Mayor Jones Announces Breastfeeding Commission

In his State of the City address, Mayor Dwight Jones announced he will be establishing a Breastfeeding Commission as a means for the city to promote breastfeeding and educate mothers on its benefits. The commission will author a document, to be completed by June 2012, which will include ideas to increase the number of women breastfeeding without formula for six or more months, strategies to eliminate ethnic and socio-economic disparities and to encourage breastfeeding, as well as sources to fund these goals.

With the establishment of the Breastfeeding Commission, Mayor Jones is highlighting the reality that the benefits of breastfeeding are far too important to ignore or disregard. The Academy of American Pediatrics lists the benefits for the babies,including prevention of asthma, obesity, diabetes, SIDS, gastrointestinal problems, and childhood leukemia (AAP, 2005). Mothers also benefit from quicker recovery after birth and breastfeeding has been associated with decreased risk of breast cancer, ovarian cancer and cardiovascular disease (Ip et al. 2007 and Schwarz et al. 2009).

In the recent Affordable Care Act, the national government also has jumped on the “breast is best” bandwagon. Under the ACA, new mothers have the right to reasonable break times and a private place to express milk. It covers employees in hourly positions, jobs that are often low-wage and those where too many, or too long, breaks may result in firing (PPACA 2010). This law benefits those new mothers who are poor, young, or do not have a college degree – moms who would stop breastfeeding early in order to go back to work. By recognizing that this demographic makes up much of the population of the city, Mayor Jones’s establishment of a breastfeeding committee furthers the goals of the ACA, and the Healthy People 2010 initiative. He also recognizes the economic benefits of breastfeeding: researchers estimate that if “80 percent of U.S. infants were breastfed exclusively for six months, health care expenditures would decline by $10.5 billion, and 741 annual infant deaths would be prevented” (Bartick and Reinhold 2010).

Richmond is made up of a large population of low-income or poverty-level mothers, as well as young mothers — two groups who historically are the least likely to breastfeed. In fact, the number of mothers living in Richmond who breastfeed for up to 6 months is below that of the entire state of Virginia. The state as whole isn’t much better, less than 45% of Virginia mothers breastfeed up to 6 months and only about 14% breastfeed exclusively for half a year (Centers for Disease Control and Prevention National Immunization Survey, Provisional Data, 2007 births. Jones’s Commission aims to bring that number to 75% or higher – a lofty goal, but if given the right support and attention, not necessarily an unattainable one (especially by 2020). And Mayor Jones has a long list of supporters that suggest that it’s not just our local government who are pro-breastfeeding.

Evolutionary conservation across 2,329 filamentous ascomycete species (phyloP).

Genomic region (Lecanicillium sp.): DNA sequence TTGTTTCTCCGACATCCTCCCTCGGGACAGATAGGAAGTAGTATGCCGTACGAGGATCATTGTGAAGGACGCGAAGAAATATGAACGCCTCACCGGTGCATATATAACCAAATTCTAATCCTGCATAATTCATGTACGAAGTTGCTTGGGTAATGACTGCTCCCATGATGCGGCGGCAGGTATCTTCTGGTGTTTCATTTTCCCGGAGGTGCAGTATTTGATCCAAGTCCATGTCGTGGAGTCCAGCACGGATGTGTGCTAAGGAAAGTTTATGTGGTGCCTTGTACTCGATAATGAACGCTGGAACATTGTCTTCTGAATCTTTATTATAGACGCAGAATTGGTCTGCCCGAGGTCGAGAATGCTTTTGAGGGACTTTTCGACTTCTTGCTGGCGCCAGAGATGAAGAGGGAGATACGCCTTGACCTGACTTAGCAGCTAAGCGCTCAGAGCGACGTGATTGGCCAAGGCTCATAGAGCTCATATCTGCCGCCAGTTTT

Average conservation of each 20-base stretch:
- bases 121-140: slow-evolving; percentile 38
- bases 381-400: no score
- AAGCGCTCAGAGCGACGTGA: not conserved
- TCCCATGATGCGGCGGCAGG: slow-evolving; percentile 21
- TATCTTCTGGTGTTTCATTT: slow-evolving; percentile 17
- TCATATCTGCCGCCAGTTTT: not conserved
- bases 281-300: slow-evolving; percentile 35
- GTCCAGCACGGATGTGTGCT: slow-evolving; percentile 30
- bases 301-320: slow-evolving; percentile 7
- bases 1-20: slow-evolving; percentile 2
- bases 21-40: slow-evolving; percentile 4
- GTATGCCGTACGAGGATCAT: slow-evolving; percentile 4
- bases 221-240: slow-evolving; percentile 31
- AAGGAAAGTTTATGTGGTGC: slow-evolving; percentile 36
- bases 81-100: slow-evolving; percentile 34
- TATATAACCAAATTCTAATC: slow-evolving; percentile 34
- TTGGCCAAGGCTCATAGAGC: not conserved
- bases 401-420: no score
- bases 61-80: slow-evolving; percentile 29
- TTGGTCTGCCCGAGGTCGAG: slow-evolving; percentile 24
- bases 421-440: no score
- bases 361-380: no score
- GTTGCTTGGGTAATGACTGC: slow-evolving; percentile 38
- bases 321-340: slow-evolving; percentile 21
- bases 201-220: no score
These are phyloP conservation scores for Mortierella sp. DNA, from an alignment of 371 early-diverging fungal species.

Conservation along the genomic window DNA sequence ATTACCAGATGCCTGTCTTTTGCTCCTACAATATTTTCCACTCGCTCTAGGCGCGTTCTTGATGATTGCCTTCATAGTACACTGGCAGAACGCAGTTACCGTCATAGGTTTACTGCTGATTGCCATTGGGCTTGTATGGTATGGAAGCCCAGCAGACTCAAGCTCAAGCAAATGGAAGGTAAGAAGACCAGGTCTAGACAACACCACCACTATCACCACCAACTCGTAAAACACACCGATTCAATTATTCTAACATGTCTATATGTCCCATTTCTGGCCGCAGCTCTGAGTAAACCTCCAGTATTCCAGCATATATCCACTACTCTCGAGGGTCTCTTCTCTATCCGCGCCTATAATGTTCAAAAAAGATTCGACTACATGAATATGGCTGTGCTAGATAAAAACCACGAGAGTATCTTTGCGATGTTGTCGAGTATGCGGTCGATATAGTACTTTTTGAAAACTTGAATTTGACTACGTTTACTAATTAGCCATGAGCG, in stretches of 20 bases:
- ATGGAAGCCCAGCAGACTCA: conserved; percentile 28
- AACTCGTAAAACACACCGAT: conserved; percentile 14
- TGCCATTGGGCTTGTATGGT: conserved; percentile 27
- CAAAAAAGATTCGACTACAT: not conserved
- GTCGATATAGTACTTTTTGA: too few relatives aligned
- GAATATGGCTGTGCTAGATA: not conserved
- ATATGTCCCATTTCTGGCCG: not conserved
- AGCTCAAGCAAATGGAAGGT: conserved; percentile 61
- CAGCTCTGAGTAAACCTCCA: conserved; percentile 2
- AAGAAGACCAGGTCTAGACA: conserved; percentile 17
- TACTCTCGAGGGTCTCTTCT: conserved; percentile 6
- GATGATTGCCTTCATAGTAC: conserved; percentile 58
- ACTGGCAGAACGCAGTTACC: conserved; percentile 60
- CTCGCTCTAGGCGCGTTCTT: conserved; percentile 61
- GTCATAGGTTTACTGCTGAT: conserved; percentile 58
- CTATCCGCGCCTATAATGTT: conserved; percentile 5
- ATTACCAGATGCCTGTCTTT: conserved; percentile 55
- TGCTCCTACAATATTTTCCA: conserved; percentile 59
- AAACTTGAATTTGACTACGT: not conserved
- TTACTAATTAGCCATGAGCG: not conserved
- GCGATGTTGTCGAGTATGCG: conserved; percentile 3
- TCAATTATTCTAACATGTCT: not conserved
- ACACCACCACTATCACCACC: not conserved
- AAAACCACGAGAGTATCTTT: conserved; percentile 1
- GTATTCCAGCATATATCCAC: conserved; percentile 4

Access the Breastfeeding Commisson in it’s entirety and the listing of those on the advisory panel here:


AAP (American Academy of Pediatrics). 2005. “Policy Statement: Breastfeeding and the Use of Human Milk.” Pediatrics 115 (February): 496–506.

Bartick, Melissa, and Arnold Reinhold. 2010. “The Burden of Suboptimal Breastfeeding in the United States: A Pediatric Cost Analysis.” Pediatrics 125 (May): 1048-56.

CDC (Centers for Disease Control and Prevention). 2007. “Breastfeeding Trends and Updated National Health Objectives for Exclusive Breastfeeding—United States, Birth Years 2000–2004.” Morbidity and Mortality Weekly Report 56 (August): 760-763.

Ip, Stanley, Mei Chung, Gowri Raman, et al. 2007. Breastfeeding and Infant and Maternal Health Outcomes in Developed Countries. Evidence Report/Technology Assessment No. 153. Rockville, MD: Agency for Healthcare Research and Quality.

Schwarz, Eleanor B., Roberta M. Ray, Alison M. Stuebe, Matthew A. Allison, Roberta B. Newss, Matthew S. Freiberg, and Jane A. Cauley. 2009. “Duration of Lactation and Risk Factors for Maternal Cardiovascular Disease.” Obstetric Gynecology 113(5): 974–82.

(PPACA) Patient Protection and Affordable Care Act, 2010. H.R. 3590, 111th Congress. <>



Amy Lavelle, PhD, toLabor trained Professional Doula offering Birth Doula Services for the Richmond area.
Amy has worked in the biotechnology industry since 2001 but left to receive her PhD in Human and Molecular Genetics from VCU/MCV in 2009 ( and gave birth to her daughter two weeks later) and then returned to work for a contract research organization. In her “free” time she volunteers as the chair for Richmond Doulas and on the Leadership team for Birth Matters VA – Richmond.